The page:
Tuesday, October 12, 2021

Kastromancy: a Convenient Art (GLoGtober #3)

In a case of nominative determinism, this piece is by "Chase Stone"

Beloved one-page dungeon the Skyblind Spire includes a brief piece of lore-- the impossible architecture of the tower and the magic it generates is the result of "Kastromancy," apparently a discipline for discerning how to use strange layouts to create potent magical effects. This is an elegant inversion of the usual admonition of the "funhouse dungeon", which is that if the contents are fantastical, you shouldn't expect them to be laid out in a reasonable way.

Kastromancy can be extended to be more useful to gameplay. If a structure is applied to the foundation of the art, it can be employed by high-level magician PCs to build their own dungeon spaces, to understand dungeon master rivals, and to create valuable resources to seek out, destroy, refine, create, and treasure. 

Domain-level play through the establishment of keeps, construction of trade guilds, and nourishment of congregations is helped along by the basis normality of such things. They are real things, with countless examples in the real world. Domain-level magic, and magical projects generally, lack a real-world analogue. If a magical problem lacks a mundane solution, the magical solutions a player thinks of is only as good as the fictional magical framework established in the setting.

The two rudiments of kastromancy are physical room layout and kastromantic arrays, and they must work in tandem. Anything weird or "unrealistic" about dungeon layouts are a result of kastromantic principles-- octagonal rooms, gridism, 10-foot-wide doors. Most kastromancers find it easiest to arrange their lairs underground or in tall towers, where the base functions as a magical nexus. Students of the Convenient Art use random architecture oracles to discover new principles.

Kastromantic arrays are made of certain magically-resonant stones. Their type determines their general effect, while occlusions or details affects their expression and their cut affects how they can fit together in an array. A kastromancer may rejoice to find a heart-cut clouded fire opal, since it just fits so well with their tear-drop pure emerald in the strict mathematical edicts of their array diagrams.

A dungeon that has been sufficiently cleared out to be made safe can be thoroughly searched by a magician to sniff out where the array is held, buried at a central location or hidden in a clever chamber. It might have 1d4 stones for each level, plus one for each weird magical effect in the dungeon that must have come from kastromancy. If you're reading an old module that explains how a fountain was filled with ever-flowing acid due to a wish spell, this is likely the module author dutifully concealing the Convenient Art from mortals. Kastromatic stones are found in the possession of dungeon masters, on the wizard black market, or sometimes in the possession of mining and jeweling enterprises. Wizards generally try to keep the existence of kastromancy from mine-rowdies and industrialists for this reason.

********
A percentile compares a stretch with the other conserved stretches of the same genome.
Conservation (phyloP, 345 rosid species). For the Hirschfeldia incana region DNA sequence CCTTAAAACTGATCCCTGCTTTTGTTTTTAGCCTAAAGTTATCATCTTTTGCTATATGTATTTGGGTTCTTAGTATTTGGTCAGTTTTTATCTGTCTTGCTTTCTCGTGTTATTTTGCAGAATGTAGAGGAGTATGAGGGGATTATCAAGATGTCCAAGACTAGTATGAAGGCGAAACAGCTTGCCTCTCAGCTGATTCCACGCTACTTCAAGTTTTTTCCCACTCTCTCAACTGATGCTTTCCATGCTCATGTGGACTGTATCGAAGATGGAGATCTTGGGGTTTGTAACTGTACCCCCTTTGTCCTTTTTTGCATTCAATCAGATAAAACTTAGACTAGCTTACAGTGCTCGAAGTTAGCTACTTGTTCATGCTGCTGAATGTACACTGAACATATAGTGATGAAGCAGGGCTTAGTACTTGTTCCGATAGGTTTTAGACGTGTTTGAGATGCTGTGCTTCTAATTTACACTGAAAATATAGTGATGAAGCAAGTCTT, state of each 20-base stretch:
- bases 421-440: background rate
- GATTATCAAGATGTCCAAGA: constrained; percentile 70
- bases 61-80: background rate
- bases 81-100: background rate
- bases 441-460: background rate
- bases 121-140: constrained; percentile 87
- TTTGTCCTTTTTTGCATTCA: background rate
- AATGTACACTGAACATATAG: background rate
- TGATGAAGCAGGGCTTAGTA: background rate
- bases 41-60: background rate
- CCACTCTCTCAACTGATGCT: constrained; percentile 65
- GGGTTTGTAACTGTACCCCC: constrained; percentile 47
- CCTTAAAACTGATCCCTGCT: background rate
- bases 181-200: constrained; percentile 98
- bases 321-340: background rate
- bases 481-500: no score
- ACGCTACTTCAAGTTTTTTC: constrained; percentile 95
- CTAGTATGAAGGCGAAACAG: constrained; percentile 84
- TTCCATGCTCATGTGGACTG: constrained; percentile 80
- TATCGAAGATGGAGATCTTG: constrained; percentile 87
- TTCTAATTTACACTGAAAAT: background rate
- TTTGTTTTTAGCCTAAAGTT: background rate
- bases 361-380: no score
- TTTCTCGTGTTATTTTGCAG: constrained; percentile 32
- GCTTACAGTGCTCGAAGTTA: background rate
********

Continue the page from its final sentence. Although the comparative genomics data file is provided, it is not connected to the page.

General Shard Types

  1. Divination. Might let a dungeon master know when trespassers arrive, let them look around with disembodied eyes, or project their spirit as a massive glowing head to yell at rival adventuring parties.
  2. teleportation/impossible geometry. See the link to the Skyblind Spire above.
  3. impossible weight-bearing. Build ever-down, minimizing support structures, and last for countless ages.
  4. Pacts. Summons monstrous humanoids of various sorts. A one-time calling, but prevents normal turnover. The magician reliably knows what kind of group they are calling, but not the specific group or how long it will take them to arrive. Does not assure loyalty or prevent coups.
  5. Anti-gravity. Also anti-friction and other physics tricks.
  6. Shrinking/growing, and its remedy. Some allow for more terrible transformations, such as the famous "Dying Breath to Dire Boa" transformation.
  7. Preservation, either a temporal stasis or a reprieve from age.
  8. Haunting, soul capture, and spookums.
  9. Boundary stones. Keeps monstrous denizens in their assigned rooms.
  10. Bullshit antimagic. "Teleportation effects in the dungeon instead teleport the user to the elemental plane of fire." "All attempts to charm the statue make the caster permanently insane." "Speak with dead now makes you shit yourself and bite your tongue at the same time."

1 comment:

  1. Spent the entire time reading this and laughing, while also making note that it kind of works even as a meta-refolding of disparate, older, kludgy elements.

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